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How to cure writer's block

 

 

 

 

 

 

 

 

 

Writer’s block is one of those things we hear a lot about but can’t quite put our fingers on. I have never seen a definition of it anywhere because everyone assumes they know what it  means.

So, my assumption is that writer’s block is a condition kind of like FOOS disorder.

What is FOOS disorder you may ask?

I went to my family doctor a few years ago with a variety of physical complaints.  He examined me and said, “Steve, you have FOOS disorder.”

“What’s that, Doc?” I asked.

“Fat, old and out of shape,” he said.  I paid him $50 and went home.

Writer’s block is a  lot like that, I think, except it has two sure-fire cures.

The first of these remedies is from Caleb Pirtle, my friend and mentor. Early in our writing relationship, Caleb told me, “Nothing cures writer’s block like an empty refrigerator.”

If a person hopes to make a living or bring in a good supplemental income to his day job by writing, he doesn’t have time for writer’s block.  It is a luxury he can’t afford.

There is no way to whitewash this.  Writing is just plain old hard work, day in and day out. Indie writers who are trying to figure out the new world of digital publishing know this oh so well. They work all day at one job, half the night at social media promotion and the other half of the night writing. Sleep is overrated.

I left out the part about meditating on their navels while they consider the meaning of life. I left it out because there isn’t any time for it.  Just like writer’s block.

But I promised you two cures.

The second is a good one. Your books start selling.

What? Who ever heard of such a thing?

That’s right, you look up one day and your hard work laboring in obscurity begins to pay off. Your book rises in the Kindle rankings. You check your reports on Kindle Direct Publishing, and either there is an error in the system or people are buying your books.

Euphoria seizes you for a second, then you freeze. You consider the implications. Strangers are invading your secret world, the world you thought you had to yourself.  You go to your desk and sit down at the keyboard.

“I have to write some more books,” you say.

What writer’s block?

 

 

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  • http://www.facebook.com/people/Robert-Graham/100001550293447 Robert Graham

    I have read many times a definition of Writers Block, or more correctly, the causes of it. There can be many different causes, but most common seems to be when one can’t turn off the editor in their brains while they try to let the creative side flourish. Each time they try to write, the editor says “It’s not good enough.” So the creative shuts down and waits for inspiration to write the perfect scenes, perfect plots and perfect inspiration, which to the editorial side, is never.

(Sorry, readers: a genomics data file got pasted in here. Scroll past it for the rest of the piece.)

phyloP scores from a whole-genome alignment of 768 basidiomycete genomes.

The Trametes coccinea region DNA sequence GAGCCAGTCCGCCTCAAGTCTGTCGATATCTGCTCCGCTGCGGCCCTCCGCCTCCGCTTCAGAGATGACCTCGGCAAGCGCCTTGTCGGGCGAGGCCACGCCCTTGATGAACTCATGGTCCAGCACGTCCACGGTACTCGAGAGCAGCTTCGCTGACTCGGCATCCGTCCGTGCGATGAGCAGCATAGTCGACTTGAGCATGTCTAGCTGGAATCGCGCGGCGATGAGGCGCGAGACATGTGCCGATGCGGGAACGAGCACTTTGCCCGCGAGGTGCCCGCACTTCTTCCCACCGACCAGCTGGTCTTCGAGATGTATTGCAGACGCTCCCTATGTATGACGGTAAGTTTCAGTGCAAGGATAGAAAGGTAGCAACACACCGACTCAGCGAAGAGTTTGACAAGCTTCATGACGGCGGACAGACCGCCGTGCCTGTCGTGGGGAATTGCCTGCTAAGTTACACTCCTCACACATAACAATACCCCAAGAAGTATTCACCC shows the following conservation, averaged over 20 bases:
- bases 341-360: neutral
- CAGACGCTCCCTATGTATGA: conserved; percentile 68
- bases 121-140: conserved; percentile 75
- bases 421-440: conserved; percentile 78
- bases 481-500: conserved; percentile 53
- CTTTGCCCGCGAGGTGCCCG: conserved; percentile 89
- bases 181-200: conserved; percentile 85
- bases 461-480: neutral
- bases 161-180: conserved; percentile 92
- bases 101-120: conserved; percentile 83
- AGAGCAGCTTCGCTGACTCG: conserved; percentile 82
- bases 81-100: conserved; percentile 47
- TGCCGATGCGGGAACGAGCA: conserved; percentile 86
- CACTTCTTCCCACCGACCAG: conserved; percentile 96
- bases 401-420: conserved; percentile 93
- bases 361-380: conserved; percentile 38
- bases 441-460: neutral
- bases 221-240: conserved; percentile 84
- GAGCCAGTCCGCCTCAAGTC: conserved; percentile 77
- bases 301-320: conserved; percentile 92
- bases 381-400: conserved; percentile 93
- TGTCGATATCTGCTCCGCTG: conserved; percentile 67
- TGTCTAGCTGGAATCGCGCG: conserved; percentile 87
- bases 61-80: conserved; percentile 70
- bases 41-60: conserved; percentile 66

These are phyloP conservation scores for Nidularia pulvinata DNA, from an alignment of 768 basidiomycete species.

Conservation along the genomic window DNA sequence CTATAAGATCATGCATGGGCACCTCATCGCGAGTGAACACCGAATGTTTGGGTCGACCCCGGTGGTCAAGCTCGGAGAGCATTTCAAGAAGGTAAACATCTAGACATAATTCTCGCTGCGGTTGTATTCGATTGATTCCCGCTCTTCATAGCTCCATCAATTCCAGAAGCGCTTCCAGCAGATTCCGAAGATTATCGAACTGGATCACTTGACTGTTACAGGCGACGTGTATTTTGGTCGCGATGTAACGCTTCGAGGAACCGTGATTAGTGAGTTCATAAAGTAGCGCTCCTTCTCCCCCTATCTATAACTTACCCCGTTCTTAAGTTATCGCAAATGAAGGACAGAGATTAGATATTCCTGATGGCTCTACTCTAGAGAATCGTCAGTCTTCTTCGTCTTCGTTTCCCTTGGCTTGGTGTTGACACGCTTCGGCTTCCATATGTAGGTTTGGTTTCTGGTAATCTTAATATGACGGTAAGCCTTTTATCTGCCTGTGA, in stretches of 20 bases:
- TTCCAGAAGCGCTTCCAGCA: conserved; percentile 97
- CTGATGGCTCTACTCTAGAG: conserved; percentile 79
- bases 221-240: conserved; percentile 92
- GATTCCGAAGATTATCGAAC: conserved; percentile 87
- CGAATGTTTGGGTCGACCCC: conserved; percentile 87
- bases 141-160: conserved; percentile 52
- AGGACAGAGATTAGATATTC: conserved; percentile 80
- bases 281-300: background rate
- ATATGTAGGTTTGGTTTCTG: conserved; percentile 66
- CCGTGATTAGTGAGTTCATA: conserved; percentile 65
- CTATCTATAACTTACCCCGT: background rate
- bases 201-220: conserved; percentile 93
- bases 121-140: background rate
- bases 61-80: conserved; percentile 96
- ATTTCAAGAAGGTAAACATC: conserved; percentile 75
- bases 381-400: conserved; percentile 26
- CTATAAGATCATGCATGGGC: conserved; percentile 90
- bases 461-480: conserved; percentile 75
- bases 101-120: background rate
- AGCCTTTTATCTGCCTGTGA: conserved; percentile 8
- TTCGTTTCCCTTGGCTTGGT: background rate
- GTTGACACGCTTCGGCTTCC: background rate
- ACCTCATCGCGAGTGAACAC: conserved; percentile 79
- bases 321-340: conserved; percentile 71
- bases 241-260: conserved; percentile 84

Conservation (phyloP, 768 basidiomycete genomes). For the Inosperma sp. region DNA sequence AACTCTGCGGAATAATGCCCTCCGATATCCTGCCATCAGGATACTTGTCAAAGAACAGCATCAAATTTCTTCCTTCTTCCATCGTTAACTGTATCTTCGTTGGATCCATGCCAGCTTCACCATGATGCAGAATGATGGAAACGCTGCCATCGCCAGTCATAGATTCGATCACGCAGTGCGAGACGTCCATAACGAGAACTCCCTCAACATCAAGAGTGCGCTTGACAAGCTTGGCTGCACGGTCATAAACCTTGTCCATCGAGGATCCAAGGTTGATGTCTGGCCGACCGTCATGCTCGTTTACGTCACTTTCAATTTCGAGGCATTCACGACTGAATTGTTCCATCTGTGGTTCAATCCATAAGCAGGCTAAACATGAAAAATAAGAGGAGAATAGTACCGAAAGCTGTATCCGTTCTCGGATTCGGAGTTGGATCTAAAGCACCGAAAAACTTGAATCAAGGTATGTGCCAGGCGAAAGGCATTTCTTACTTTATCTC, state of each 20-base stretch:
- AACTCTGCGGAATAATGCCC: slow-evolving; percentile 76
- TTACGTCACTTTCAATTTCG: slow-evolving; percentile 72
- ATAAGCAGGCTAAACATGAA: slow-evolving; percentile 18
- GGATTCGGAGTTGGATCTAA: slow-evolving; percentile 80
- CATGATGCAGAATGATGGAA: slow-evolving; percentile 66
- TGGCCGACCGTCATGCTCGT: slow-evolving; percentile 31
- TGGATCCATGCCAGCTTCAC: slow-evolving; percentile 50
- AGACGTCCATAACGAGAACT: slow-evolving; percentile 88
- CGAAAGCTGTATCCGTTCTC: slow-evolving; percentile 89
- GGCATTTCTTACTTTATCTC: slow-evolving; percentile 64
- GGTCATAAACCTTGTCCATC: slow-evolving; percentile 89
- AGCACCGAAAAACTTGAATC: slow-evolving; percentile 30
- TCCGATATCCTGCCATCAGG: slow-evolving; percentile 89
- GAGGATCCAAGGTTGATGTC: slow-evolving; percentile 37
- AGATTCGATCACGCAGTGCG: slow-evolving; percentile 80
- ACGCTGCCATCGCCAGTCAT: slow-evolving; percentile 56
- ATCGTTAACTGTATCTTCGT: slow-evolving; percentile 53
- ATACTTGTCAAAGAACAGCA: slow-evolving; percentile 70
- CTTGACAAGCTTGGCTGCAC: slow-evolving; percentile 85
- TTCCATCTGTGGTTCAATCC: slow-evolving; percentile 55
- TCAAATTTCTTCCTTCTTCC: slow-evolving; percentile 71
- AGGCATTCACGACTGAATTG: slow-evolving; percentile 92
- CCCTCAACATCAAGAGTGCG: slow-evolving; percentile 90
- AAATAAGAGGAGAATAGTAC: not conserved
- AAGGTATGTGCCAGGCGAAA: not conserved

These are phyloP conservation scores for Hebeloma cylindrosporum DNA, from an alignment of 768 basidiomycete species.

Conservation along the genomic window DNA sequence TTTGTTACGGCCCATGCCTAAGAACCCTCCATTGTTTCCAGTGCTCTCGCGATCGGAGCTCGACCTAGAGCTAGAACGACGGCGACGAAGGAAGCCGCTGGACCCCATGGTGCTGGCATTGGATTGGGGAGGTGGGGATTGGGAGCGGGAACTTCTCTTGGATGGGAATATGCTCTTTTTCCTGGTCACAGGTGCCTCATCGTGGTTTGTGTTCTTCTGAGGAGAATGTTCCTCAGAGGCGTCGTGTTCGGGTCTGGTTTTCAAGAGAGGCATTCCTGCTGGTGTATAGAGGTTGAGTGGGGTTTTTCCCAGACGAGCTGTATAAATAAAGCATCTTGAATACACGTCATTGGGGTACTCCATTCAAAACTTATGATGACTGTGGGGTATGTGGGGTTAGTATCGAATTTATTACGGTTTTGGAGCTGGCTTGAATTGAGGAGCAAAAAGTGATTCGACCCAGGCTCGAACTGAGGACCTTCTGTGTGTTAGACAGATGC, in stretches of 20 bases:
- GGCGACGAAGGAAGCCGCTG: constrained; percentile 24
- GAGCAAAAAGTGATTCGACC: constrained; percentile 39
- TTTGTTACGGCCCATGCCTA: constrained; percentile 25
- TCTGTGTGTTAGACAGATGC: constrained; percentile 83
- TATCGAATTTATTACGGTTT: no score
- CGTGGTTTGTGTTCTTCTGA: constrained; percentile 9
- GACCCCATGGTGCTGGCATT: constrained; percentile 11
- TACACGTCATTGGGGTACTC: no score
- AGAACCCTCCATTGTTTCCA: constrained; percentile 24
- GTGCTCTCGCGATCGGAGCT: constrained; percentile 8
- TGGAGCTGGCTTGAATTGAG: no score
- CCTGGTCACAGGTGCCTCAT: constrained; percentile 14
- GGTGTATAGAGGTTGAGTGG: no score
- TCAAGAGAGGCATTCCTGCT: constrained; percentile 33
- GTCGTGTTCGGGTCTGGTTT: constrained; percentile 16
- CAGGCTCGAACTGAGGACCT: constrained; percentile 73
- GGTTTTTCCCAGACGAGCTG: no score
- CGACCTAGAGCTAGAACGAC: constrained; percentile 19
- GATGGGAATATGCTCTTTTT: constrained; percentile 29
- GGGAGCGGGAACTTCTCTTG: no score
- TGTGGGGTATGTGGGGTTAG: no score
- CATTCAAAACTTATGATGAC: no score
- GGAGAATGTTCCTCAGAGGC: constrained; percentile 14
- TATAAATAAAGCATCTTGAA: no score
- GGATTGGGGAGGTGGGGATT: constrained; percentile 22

Quite often it is the ability to not listen to the editor in our heads, or the ability to turn it off, that removes writer’s block.

    • http://www.venturegalleries.com Stephen Woodfin

      Robert, I agree. In writing the perfect is often the enemy of the good. So long as a writer looks for the prefect way to say something he will never get beyond the first chapter. He must let it flow until he gets to the end. Editing can come later. Thanks for the comment.

  • Caleb Pirtle

    I have personally never believed in writer’s block. Not wanting to write comes from being tired or frustrated or worried always about something else. Writer’s block is a self-imposed malady. It’s “I don’t want to write today” instead of “I can’t write today.” If I don’t want to write, I simply sit down, read a few pages from a favorite author, and can’t wait to get back to my own story.

  • http://twitter.com/jackdrsm Jack Durish

    I have done every kind of work in my life from drawing pretty pictures (advertising) to manual labor to computer programming. The truth is that writing is just as exhausting as any of them. Anyone who doesn’t approach it as a work of labor will never finish.

  • Christina Carson

    I once hear a poet interviewed on CBC radio. He mentioned to the interviewer that he wrote a poem a day. The interviewer stopped dead when he processed that bit of information. “A poem a day, for how long?”
    “Since my late teens.”
    “And you’re how old now?”
    “Fifty-three.”
    “How on earth could you write a poem every single one of all those days?”
    “I didn’t say I always wrote a good one.”

    • http://www.venturegalleries.com Stephen Woodfin

      Christina, right. Some of the stuff I have written sounded great when it first came out and looked pretty bad in the cool reflection of the next day. But there is no substitute for plugging along. Every now and then even a blind pig will find an acorn. Thanks for the comment.

  • http://nickywellsklippert.wordpress.com/ Nicky Wells

    Great post! Lots of food for thought. I’m a great believer in the discipline of writing. Probably not a popular thing to say, but I believe you can write, day after day, if you just get on with it and don’t get too wrapped up in second-guessing your work while you’re producing everything. It’s like the comment about the daily poems said: it doesn’t always have to be a good one. Just as long as you keep going!

    • http://www.venturegalleries.com Stephen Woodfin

      Nicky, thanks for the comment. I agree entirely. It’s all a matter of sticking with it, day in and day out. Writing is just like any other discipline, the more you do it, the better you get.